- PCC's Critical Appraisal of South Africa’s Just Energy Transition Investment Plan0.25 MB
The Presidential Climate Commission (PCC) is recommending that alternative investment models, including public-private partnerships (PPPs), be explored to expand and strengthen South Africa’s electricity grid “at speed and scale”, given the centrality of the grid to unlocking the energy transition, as well as the just components of the transition.
However, it also stresses that there is no intention to privatise the National Transmission Company of South Africa (NTC), which is in the process of being established as a separate entity under Eskom Holdings.
Instead, the proposal is that the private sector help finance, build and operate new grid infrastructure under the ownership and control of the NTC.
“Grid capacity is a national priority to solve, not only for our transition needs, but also for our short-term emergency to solve loadshedding,” the PCC says in ‘A Critical Appraisal of South Africa’s Just Energy Transition Investment Plan’, or JET-IP.
The report, which has been drafted following three months of intensive public consultation with labour, business and community stakeholders, argues that the grid should be the key focus of the JET-IP in the coming five years and that the implementation plan should be fully aligned with Eskom’s Transmission Development Plan, or TDP.
The JET-IP implementation plan is currently being finalised and is expected to be published soon, drawing on the recommendations arising from the consultation process, during which stakeholders also agreed that the just elements of the plan had been inadequately prioritised and that sections on skills development, economic diversification, mine rehabilitation and worker support should be substantially reviewed, and investments increased.
In addition, the PCC recommends that the electric vehicle and green hydrogen components of the plan be located within a national industrial strategy which sets out fiscal incentives and enabling infrastructure to grow the sectors, rather than to use the JET-IP as a replacement for such policy support.
On the transmission network, the PCC says the JET-IP needs to clearly indicate how the grid expansion will be financed, despite the constraints on public sector funding.
“It may be worth exploring alternative models for new investments in the State-owned transmission grid,” PCC secretariat executive director Dr Crispian Olver said at the report’s release.
The report notes that PPP funding models, with appropriate risk sharing, have been proven effective globally and in Africa and “can be a highly bankable, solid credit investment for the private sector”.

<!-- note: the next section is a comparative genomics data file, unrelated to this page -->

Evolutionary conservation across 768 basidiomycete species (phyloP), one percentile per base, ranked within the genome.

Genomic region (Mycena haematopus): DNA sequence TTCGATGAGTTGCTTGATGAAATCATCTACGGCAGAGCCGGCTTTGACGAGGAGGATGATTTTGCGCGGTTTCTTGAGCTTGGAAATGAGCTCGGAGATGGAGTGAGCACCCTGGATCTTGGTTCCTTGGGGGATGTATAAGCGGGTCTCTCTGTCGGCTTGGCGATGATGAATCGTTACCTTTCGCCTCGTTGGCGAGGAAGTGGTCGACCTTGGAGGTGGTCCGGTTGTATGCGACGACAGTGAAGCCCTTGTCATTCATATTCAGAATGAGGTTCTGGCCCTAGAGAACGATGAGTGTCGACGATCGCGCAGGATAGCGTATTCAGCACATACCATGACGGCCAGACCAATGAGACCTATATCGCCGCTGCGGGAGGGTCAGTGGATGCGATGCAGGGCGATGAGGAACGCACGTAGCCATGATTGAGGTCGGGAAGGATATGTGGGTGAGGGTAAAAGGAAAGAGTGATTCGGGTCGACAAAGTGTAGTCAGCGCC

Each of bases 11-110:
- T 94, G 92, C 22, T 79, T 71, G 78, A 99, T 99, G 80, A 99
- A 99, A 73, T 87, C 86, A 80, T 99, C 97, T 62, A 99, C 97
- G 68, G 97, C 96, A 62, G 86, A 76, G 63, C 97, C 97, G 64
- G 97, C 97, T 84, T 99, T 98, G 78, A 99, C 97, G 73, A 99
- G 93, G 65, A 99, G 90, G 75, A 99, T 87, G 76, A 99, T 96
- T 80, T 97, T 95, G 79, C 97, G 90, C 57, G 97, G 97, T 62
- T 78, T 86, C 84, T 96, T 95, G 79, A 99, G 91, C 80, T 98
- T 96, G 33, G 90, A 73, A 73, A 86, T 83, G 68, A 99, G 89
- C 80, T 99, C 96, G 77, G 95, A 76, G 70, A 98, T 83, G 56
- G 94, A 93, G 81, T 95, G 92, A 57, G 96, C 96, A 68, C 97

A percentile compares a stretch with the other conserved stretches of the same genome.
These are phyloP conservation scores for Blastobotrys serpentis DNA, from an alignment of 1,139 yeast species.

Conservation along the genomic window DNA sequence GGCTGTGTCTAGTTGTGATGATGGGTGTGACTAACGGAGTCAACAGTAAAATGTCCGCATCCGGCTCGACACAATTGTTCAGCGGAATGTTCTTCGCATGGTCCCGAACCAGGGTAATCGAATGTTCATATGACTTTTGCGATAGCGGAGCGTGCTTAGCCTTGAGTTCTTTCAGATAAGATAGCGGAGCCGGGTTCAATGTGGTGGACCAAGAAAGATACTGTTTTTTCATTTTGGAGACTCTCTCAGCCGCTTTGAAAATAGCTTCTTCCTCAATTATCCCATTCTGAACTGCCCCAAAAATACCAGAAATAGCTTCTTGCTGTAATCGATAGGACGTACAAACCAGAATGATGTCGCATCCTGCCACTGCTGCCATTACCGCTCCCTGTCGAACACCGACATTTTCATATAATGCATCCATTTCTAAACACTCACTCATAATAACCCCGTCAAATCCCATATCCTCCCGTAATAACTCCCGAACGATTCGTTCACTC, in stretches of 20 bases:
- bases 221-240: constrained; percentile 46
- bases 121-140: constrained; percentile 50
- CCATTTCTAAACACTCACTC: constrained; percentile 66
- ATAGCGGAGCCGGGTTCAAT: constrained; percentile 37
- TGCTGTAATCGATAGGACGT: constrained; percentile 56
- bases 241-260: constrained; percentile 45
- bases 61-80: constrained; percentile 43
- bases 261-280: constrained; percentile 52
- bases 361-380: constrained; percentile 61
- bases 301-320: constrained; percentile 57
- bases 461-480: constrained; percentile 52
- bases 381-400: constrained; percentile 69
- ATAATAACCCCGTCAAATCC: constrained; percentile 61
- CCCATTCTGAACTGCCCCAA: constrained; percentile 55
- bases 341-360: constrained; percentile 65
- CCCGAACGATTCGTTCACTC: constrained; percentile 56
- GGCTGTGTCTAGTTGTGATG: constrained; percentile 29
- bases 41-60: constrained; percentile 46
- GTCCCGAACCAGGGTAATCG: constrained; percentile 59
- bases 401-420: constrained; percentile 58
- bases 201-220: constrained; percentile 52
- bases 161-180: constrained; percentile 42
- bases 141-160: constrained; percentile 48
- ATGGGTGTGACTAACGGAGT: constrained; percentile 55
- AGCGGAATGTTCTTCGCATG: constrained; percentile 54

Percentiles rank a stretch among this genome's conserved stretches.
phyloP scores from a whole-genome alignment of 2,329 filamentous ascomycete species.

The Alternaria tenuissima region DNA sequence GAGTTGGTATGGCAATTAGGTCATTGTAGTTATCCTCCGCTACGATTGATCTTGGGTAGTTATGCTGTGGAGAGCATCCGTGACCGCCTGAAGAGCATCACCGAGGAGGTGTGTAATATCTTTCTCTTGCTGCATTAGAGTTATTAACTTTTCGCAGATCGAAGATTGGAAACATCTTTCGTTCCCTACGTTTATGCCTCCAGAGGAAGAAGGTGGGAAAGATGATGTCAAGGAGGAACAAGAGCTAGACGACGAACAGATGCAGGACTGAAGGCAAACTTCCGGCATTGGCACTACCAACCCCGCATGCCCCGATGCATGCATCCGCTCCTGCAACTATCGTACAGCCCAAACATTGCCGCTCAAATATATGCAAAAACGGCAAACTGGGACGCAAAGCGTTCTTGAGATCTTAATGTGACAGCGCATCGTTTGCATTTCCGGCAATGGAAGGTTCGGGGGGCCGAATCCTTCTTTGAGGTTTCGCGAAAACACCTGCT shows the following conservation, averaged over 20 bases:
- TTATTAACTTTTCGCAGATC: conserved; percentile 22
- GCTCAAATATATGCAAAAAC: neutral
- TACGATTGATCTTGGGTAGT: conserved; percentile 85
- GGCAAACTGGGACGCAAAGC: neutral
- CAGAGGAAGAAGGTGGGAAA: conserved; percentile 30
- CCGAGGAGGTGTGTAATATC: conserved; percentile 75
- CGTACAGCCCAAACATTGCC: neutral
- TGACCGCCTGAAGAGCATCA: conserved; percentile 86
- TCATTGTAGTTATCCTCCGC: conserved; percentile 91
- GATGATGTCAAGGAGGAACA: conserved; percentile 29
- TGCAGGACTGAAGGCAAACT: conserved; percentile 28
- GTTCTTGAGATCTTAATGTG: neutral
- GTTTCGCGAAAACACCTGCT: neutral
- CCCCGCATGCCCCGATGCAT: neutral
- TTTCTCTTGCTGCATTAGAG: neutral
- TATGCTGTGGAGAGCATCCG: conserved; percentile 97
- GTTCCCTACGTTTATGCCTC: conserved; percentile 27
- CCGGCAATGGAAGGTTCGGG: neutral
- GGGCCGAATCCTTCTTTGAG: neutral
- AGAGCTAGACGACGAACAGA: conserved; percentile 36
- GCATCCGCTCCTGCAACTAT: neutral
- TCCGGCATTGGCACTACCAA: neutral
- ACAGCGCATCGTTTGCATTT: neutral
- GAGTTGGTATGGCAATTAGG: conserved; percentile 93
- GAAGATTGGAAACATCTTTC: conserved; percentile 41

It also notes that National Treasury called for a PPP transmission development model to be explored urgently in the February Budget.
“Unlocking the national grid at speed and scale is key, in the PCC’s view, to vast swaths of the transition (including many “just” elements), and funding in the implementation plan should be aligned with National Treasury’s evolving policy, paying particular attention to the need to simplify the public-private partnerships for financing of infrastructure.”
SOCIAL OWNERSHIP MODELS
Olver also stressed that the PCC was keen for new social ownership models to be facilitated in the generation sector, as new renewable energy, battery storage and other peaking capacity was introduced.
He said that various stakeholders, but especially labour, were concerned about the dominant role of the private sector in the evolving electricity supply industry and that alternative ownership models should also be “nursed” under the JET-IP.
The report notes that, while the JET-IP flags the importance of energy affordability for development, it says very little about how this will be secured through social ownership models, notwithstanding the opportunity that will be created by the PCC’s estimate that between 50 GW and 60 GW of new renewables will be required by 2030 to stabilise South Africa’s electricity supply.
“[It] is important to consider how the JET-IP could better address the ownership balance in the context of institutional constraints in terms of electricity generation, financing, and a lack of transparency.”
The PCC acknowledges that social forms of ownership are unlikely to match the scale of private investment in the coming five to ten years.
“Nevertheless, even if relatively small, the coming five-year window should see some increased focus in an implementation plan that allows nongovernmental organisations and unions to work to deliver this – while government creates a conducive environment for the creation, operation and funding of wider ownership models.”
Meanwhile, Olver was relatively sanguine about the ability of South Africa to meet its decarbonisation commitments, despite the likelihood of the coal decommissioning schedule being revised in light of intense loadshedding and the low prospect of alternative capacity being added in time to close the supply gap.
He indicated that the poor performance of the coal fleet meant that South Africa was already in line with the decarbonisation trajectory outlined in its Nationally Determined Contribution and that delaying the dead-stop date of certain units was, thus, almost immaterial.
That said, the least-cost solution for South Africa would be to close the coal units in line with their dead-stop dates, as it was extremely expensive to extend their life further.
In addition, once South Africa added sufficient new renewables, storage and peaking capacity, Olver believed there might be potential to “opportunistically” close more expensive coal units down ahead of their official decommissioning dates.
That said, the PCC was eschewing any notion of accelerated decommissioning, particularly in light of the current supply crisis.